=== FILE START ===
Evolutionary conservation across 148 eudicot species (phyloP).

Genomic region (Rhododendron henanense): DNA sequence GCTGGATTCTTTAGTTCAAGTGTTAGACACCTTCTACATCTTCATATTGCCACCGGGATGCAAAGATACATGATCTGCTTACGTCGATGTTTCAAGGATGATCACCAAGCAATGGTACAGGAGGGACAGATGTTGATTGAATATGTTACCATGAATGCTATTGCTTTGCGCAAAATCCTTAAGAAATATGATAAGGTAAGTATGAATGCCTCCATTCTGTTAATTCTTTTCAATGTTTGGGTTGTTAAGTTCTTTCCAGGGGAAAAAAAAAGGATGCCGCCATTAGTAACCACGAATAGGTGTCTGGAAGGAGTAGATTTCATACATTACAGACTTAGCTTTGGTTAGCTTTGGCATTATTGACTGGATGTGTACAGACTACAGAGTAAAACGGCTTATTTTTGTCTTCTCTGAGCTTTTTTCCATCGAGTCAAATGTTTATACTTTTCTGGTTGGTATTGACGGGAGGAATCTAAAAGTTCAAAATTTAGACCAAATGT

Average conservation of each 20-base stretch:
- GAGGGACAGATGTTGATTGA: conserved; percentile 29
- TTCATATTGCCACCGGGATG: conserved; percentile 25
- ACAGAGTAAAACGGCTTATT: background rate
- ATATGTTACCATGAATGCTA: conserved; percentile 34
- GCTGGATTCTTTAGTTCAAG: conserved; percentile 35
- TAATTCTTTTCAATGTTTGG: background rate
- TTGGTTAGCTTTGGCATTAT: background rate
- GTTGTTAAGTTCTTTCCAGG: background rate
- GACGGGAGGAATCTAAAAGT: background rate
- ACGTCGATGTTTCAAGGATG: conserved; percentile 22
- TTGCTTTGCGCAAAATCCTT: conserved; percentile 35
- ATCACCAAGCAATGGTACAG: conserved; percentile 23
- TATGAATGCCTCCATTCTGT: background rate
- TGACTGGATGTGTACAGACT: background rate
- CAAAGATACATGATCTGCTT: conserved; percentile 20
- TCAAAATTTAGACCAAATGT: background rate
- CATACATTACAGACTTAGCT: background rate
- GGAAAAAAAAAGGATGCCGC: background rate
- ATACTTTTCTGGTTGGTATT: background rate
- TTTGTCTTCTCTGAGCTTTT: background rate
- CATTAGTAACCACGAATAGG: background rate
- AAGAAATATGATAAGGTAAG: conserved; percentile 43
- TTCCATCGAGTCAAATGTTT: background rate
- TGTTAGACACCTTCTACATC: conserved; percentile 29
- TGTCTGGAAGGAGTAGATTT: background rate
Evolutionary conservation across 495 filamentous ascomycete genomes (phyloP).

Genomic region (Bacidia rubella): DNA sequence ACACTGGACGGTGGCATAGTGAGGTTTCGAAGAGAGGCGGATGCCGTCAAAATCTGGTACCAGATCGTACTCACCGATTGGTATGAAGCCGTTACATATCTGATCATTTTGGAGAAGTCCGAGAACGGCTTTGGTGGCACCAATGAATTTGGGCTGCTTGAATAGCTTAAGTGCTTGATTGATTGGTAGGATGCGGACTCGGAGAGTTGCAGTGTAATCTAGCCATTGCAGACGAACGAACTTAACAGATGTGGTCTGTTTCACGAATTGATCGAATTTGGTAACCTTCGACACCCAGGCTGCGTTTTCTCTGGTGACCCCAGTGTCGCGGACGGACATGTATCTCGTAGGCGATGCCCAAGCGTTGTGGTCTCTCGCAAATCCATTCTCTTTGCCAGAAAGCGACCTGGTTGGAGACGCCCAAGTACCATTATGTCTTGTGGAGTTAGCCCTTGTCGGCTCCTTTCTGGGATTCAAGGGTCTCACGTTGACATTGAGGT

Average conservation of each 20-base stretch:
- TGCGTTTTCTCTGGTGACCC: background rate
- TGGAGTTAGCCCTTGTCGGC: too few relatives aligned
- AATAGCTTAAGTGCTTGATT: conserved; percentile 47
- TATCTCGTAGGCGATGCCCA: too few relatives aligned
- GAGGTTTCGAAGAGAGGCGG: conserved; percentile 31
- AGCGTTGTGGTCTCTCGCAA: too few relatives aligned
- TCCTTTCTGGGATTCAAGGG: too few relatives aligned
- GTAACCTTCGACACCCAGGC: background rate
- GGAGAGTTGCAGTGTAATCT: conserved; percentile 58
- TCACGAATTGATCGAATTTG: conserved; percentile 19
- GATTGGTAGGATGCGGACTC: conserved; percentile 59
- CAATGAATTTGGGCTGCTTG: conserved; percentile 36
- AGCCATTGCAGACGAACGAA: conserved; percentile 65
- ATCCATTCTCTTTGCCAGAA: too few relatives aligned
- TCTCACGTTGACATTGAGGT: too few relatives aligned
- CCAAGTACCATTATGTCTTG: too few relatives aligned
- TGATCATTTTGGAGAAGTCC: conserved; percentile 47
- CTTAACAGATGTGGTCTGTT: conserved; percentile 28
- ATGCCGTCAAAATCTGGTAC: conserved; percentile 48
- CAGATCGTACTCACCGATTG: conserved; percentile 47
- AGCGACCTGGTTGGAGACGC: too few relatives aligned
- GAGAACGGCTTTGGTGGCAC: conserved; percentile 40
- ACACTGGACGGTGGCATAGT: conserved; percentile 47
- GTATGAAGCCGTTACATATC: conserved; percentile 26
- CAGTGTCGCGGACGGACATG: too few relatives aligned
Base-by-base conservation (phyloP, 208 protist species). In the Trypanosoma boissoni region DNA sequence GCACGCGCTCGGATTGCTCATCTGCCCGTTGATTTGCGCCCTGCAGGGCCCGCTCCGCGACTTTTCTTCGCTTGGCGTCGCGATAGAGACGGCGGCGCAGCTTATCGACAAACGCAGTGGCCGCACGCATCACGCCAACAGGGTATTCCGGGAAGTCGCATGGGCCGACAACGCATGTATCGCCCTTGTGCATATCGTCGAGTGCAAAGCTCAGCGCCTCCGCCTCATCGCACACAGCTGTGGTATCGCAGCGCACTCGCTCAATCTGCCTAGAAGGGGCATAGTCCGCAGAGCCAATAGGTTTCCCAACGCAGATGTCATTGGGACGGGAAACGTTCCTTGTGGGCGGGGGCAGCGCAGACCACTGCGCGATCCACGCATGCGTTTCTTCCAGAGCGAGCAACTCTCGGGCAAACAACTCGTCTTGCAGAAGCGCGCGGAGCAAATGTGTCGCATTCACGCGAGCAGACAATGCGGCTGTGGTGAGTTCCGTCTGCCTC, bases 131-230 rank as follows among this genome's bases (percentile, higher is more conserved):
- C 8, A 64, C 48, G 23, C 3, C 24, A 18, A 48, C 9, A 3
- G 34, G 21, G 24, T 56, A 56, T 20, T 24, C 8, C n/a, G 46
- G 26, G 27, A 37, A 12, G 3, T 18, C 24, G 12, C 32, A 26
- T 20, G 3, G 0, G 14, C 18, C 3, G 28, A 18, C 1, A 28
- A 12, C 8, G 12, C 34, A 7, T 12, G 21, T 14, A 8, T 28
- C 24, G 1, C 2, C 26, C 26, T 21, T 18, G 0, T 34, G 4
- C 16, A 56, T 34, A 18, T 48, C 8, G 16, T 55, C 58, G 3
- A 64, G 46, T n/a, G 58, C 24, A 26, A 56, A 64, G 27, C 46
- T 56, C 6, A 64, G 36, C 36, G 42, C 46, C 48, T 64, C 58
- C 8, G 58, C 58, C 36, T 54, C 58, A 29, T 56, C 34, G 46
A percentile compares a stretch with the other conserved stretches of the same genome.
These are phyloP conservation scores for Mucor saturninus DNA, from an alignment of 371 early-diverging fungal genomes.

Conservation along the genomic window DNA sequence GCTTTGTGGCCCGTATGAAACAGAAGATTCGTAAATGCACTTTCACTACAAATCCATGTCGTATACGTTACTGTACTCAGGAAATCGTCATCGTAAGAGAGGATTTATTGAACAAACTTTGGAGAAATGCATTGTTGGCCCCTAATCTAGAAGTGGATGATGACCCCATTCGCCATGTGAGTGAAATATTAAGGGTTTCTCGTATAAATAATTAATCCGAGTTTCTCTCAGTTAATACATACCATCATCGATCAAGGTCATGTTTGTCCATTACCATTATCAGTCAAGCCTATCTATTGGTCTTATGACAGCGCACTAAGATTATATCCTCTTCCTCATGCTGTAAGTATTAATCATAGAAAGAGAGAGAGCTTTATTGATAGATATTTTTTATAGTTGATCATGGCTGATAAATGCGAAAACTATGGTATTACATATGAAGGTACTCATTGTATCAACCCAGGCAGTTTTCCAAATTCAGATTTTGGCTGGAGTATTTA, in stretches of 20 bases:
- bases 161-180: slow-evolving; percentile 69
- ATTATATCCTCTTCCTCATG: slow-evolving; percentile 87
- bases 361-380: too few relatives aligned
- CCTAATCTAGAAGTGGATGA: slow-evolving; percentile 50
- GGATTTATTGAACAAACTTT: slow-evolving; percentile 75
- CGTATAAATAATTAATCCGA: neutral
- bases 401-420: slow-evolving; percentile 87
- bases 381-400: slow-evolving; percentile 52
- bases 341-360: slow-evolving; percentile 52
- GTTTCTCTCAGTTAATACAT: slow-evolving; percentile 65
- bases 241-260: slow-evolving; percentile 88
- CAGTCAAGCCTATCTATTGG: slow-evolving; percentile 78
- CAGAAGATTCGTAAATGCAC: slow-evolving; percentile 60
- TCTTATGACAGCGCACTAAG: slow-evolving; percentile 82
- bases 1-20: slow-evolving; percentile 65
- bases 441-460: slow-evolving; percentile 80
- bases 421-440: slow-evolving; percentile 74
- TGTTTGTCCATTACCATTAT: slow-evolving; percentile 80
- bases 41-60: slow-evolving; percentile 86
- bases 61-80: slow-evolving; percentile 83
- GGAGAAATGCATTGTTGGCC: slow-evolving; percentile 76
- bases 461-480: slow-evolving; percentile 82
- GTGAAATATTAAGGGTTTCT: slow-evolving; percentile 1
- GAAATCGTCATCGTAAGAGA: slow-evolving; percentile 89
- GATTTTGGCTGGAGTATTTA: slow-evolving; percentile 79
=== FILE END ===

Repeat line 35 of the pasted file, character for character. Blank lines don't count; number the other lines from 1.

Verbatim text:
- TATCTCGTAGGCGATGCCCA: too few relatives aligned